Available at: http://digitalcommons.calpoly.edu/theses/1131
Date of Award
MS in Mechanical Engineering
Articular cartilage degeneration, called osteoarthritis, in the hip joint is a serious condition that affects millions of individuals yearly, with limited clinical solutions available to prevent or slow progression of damage. Additionally, the effects of high-risk factors (e.g. obesity, soft and hard tissue injuries, abnormal joint alignment, amputations) on the progression of osteoarthritis are not fully understood. Therefore, the objective of this thesis is to generate a finite element model for predicting osteochondral tissue stress and strain in the human hip joint during gait, with a future goal of using this model in clinically relevant studies aimed at prevention, treatment, and rehabilitation of OC injuries.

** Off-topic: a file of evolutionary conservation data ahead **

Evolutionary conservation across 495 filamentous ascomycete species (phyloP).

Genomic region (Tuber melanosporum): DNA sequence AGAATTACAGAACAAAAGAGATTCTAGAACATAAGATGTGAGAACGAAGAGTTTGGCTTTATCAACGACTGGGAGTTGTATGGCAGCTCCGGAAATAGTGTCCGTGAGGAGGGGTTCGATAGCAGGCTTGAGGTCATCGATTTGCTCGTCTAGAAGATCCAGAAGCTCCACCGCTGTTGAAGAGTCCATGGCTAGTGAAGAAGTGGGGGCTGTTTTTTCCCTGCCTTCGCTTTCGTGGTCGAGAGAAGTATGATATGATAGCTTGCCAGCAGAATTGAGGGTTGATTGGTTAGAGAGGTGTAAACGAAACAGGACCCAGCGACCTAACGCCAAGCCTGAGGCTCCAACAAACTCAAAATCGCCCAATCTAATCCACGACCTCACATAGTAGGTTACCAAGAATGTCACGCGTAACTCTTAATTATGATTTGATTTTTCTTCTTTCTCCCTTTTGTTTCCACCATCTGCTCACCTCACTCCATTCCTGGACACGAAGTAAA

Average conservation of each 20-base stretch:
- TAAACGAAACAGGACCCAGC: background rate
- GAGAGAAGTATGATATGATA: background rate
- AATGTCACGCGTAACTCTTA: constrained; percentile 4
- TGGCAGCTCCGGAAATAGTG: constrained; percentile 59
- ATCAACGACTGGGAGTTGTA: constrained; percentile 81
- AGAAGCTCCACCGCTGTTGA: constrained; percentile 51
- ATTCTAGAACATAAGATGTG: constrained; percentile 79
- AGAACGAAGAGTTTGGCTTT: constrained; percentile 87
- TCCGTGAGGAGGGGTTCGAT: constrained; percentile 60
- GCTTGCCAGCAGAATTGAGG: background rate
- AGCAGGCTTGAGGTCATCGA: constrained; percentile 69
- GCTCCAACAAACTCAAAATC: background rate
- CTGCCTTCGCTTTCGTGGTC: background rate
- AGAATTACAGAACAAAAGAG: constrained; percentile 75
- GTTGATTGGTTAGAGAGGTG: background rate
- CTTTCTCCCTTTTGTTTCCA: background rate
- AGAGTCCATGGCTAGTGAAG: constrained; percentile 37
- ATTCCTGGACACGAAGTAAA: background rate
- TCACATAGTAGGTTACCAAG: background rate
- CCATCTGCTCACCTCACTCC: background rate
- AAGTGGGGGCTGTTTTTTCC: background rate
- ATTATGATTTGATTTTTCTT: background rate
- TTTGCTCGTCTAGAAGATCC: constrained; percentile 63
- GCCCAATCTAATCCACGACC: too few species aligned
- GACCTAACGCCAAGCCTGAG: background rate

A subject specific finite element model (FEM) was developed from computerized tomography images, using rigid bones and linear elastic isotropic material properties for cartilage as a first step in model development. Peak contact pressures of 8.0 to 10.6 MPa and contact areas of 576 to 1010 mm2 were predicted by this FEM during the stance phase of gait. This model was validated with in vitro measurements and found to be in good agreement with experimentally measured contact pressures, and fair agreement with measured contact areas.